FOMC reasserted its position that any decision to alter current QE policy is not solely subject to economic benchmarks, but will be based on the Committee’s close review of labor market conditions, inflation pressures, and financial developments.

FOMC commented in its statement that it will continue to review economic and financial conditions in the “coming months” and will decide when to taper its monthly asset purchase according to what is learned.

This suggests that changes to the present QE policy are not anticipated for several months, and that the effects of QE combined with dampened speculation may help with keeping mortgage rates lower.

19 11, 2012

Federal Reserve : New Economic Stimulus May Be Warranted

Is more Fed stimulus in store for 2013?The Federal Reserve released its October Federal Open Market Committee (FOMC) meeting minutes last week, revealing a Fed in disagreement about the future of the U.S. economy and about what, if any, stimulus may be warranted in the next 12 months.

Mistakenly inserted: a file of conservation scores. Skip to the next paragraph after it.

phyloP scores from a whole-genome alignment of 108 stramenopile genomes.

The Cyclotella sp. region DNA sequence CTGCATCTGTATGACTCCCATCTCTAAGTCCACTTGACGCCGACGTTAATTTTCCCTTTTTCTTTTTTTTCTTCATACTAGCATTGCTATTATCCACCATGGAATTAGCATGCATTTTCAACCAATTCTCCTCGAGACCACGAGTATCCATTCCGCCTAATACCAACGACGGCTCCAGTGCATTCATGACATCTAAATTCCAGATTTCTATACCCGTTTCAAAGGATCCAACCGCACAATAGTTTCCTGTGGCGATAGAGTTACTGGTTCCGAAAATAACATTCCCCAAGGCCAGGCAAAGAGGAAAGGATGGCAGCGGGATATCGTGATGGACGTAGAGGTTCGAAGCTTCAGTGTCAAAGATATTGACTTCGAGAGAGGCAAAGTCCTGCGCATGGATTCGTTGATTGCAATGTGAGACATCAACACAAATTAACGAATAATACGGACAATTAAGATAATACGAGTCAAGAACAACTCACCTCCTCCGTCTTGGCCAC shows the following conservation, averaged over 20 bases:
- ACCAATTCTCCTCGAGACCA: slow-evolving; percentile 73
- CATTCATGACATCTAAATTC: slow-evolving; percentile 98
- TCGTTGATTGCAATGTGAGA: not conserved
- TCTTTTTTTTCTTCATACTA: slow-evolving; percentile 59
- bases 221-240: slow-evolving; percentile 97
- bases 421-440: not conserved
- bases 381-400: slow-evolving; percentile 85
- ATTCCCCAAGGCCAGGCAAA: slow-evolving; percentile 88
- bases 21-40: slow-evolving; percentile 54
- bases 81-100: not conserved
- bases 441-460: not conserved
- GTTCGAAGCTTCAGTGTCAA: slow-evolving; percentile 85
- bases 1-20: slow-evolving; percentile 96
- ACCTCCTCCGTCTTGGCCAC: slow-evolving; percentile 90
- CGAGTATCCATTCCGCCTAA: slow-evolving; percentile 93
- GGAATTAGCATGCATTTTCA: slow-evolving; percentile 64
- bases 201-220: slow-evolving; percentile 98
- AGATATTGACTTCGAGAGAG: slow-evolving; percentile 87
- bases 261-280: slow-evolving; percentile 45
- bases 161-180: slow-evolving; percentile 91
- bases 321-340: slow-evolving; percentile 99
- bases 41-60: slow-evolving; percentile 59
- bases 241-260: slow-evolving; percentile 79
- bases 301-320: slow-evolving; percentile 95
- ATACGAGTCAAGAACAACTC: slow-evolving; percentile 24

The “Fed Minutes” recaps the conversations and debates that transpire during an FOMC meeting, and is published 3 weeks after the meeting adjourns. 

According to the October minutes, FOMC members “generally agreed” that a housing recovery is under way nationwide, citing increased housing prices, higher sales volume, and rising construction in many parts of the country.

FOMC members made no major policy changes at their last meeting, but agreed that a continuation of additional asset purchases would likely be necessary in 2013, in order to achieve a substantial improvement in the labor market.

Other notes from within the Fed Minutes included:

  • On housing: Signs of improvement are “encouraging”, and mortgage rates are at historic lows
  • On inflation: Essentially “unchanged”, notwithstanding recent increases in energy prices
  • On Europe: Production indicators signal contraction in business activity and expansion
  • On employment: Employment is rising, and unemployment remains high

The economic forecast prepared by the FOMC staff shows an uptick in consumer spending, residential construction, and labor market conditions which more than offset recent downgrades in the business fixed investment and the industrial production outlooks.

Through 2013, economic activity is projected to accelerate gradually, supported by a lessening in fiscal policy restraints. The Fed also anticipates that home buyers will benefit from looser credit standards.